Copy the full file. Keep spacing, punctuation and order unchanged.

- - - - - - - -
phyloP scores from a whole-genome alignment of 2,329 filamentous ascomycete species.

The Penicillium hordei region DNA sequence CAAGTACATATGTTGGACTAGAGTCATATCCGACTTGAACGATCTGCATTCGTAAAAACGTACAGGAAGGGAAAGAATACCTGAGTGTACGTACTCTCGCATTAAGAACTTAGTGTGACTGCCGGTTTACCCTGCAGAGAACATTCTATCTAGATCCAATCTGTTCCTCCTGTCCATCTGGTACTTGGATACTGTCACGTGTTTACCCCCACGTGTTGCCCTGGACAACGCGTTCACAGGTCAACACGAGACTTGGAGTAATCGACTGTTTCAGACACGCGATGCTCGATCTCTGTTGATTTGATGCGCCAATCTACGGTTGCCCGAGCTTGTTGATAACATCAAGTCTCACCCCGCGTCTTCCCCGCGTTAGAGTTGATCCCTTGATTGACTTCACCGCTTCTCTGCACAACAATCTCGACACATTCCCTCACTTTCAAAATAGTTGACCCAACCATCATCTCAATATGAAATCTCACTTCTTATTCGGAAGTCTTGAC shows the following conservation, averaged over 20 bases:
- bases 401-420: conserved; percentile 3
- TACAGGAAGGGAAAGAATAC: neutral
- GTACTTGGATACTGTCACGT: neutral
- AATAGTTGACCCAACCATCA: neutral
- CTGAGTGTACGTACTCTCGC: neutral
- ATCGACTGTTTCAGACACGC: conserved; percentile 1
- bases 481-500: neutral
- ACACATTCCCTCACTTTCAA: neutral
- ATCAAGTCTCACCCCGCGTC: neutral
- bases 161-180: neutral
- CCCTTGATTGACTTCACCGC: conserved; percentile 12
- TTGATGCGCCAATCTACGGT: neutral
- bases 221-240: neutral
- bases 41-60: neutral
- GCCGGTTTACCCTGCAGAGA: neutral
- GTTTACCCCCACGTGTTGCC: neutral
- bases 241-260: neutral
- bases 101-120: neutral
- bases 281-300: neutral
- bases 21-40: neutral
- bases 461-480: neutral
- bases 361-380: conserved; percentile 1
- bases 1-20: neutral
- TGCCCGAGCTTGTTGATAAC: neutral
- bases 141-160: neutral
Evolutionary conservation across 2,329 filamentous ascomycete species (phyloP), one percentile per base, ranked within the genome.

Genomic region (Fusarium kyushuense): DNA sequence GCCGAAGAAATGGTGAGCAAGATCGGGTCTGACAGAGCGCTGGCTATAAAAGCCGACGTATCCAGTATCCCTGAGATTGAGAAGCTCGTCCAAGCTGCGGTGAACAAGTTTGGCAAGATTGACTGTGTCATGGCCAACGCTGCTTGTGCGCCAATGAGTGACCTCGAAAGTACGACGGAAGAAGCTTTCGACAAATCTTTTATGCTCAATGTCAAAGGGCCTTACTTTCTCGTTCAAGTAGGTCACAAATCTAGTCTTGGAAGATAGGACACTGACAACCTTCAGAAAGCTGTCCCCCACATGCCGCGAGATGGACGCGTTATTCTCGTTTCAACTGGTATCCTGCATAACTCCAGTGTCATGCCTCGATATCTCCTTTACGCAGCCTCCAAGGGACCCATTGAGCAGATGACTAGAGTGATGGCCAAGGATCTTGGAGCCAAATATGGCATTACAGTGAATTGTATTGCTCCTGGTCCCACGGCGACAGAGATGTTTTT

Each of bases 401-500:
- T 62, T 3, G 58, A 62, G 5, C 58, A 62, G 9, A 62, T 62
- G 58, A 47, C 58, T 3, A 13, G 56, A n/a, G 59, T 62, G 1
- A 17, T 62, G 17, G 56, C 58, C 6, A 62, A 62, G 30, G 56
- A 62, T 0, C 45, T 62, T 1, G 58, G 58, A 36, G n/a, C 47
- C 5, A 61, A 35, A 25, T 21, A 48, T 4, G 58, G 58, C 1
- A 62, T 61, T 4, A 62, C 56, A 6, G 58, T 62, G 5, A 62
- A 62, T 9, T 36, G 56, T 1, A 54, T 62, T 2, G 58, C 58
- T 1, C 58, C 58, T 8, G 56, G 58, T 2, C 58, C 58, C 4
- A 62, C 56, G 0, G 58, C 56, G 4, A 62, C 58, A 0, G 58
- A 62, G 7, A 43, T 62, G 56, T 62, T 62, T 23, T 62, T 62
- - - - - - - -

phyloP scores from a whole-genome alignment of 2,329 filamentous ascomycete species.

The Penicillium hordei region DNA sequence CAAGTACATATGTTGGACTAGAGTCATATCCGACTTGAACGATCTGCATTCGTAAAAACGTACAGGAAGGGAAAGAATACCTGAGTGTACGTACTCTCGCATTAAGAACTTAGTGTGACTGCCGGTTTACCCTGCAGAGAACATTCTATCTAGATCCAATCTGTTCCTCCTGTCCATCTGGTACTTGGATACTGTCACGTGTTTACCCCCACGTGTTGCCCTGGACAACGCGTTCACAGGTCAACACGAGACTTGGAGTAATCGACTGTTTCAGACACGCGATGCTCGATCTCTGTTGATTTGATGCGCCAATCTACGGTTGCCCGAGCTTGTTGATAACATCAAGTCTCACCCCGCGTCTTCCCCGCGTTAGAGTTGATCCCTTGATTGACTTCACCGCTTCTCTGCACAACAATCTCGACACATTCCCTCACTTTCAAAATAGTTGACCCAACCATCATCTCAATATGAAATCTCACTTCTTATTCGGAAGTCTTGAC shows the following conservation, averaged over 20 bases:
- bases 401-420: conserved; percentile 3
- TACAGGAAGGGAAAGAATAC: neutral
- GTACTTGGATACTGTCACGT: neutral
- AATAGTTGACCCAACCATCA: neutral
- CTGAGTGTACGTACTCTCGC: neutral
- ATCGACTGTTTCAGACACGC: conserved; percentile 1
- bases 481-500: neutral
- ACACATTCCCTCACTTTCAA: neutral
- ATCAAGTCTCACCCCGCGTC: neutral
- bases 161-180: neutral
- CCCTTGATTGACTTCACCGC: conserved; percentile 12
- TTGATGCGCCAATCTACGGT: neutral
- bases 221-240: neutral
- bases 41-60: neutral
- GCCGGTTTACCCTGCAGAGA: neutral
- GTTTACCCCCACGTGTTGCC: neutral
- bases 241-260: neutral
- bases 101-120: neutral
- bases 281-300: neutral
- bases 21-40: neutral
- bases 461-480: neutral
- bases 361-380: conserved; percentile 1
- bases 1-20: neutral
- TGCCCGAGCTTGTTGATAAC: neutral
- bases 141-160: neutral
Evolutionary conservation across 2,329 filamentous ascomycete species (phyloP), one percentile per base, ranked within the genome.

Genomic region (Fusarium kyushuense): DNA sequence GCCGAAGAAATGGTGAGCAAGATCGGGTCTGACAGAGCGCTGGCTATAAAAGCCGACGTATCCAGTATCCCTGAGATTGAGAAGCTCGTCCAAGCTGCGGTGAACAAGTTTGGCAAGATTGACTGTGTCATGGCCAACGCTGCTTGTGCGCCAATGAGTGACCTCGAAAGTACGACGGAAGAAGCTTTCGACAAATCTTTTATGCTCAATGTCAAAGGGCCTTACTTTCTCGTTCAAGTAGGTCACAAATCTAGTCTTGGAAGATAGGACACTGACAACCTTCAGAAAGCTGTCCCCCACATGCCGCGAGATGGACGCGTTATTCTCGTTTCAACTGGTATCCTGCATAACTCCAGTGTCATGCCTCGATATCTCCTTTACGCAGCCTCCAAGGGACCCATTGAGCAGATGACTAGAGTGATGGCCAAGGATCTTGGAGCCAAATATGGCATTACAGTGAATTGTATTGCTCCTGGTCCCACGGCGACAGAGATGTTTTT

Each of bases 401-500:
- T 62, T 3, G 58, A 62, G 5, C 58, A 62, G 9, A 62, T 62
- G 58, A 47, C 58, T 3, A 13, G 56, A n/a, G 59, T 62, G 1
- A 17, T 62, G 17, G 56, C 58, C 6, A 62, A 62, G 30, G 56
- A 62, T 0, C 45, T 62, T 1, G 58, G 58, A 36, G n/a, C 47
- C 5, A 61, A 35, A 25, T 21, A 48, T 4, G 58, G 58, C 1
- A 62, T 61, T 4, A 62, C 56, A 6, G 58, T 62, G 5, A 62
- A 62, T 9, T 36, G 56, T 1, A 54, T 62, T 2, G 58, C 58
- T 1, C 58, C 58, T 8, G 56, G 58, T 2, C 58, C 58, C 4
- A 62, C 56, G 0, G 58, C 56, G 4, A 62, C 58, A 0, G 58
- A 62, G 7, A 43, T 62, G 56, T 62, T 62, T 23, T 62, T 62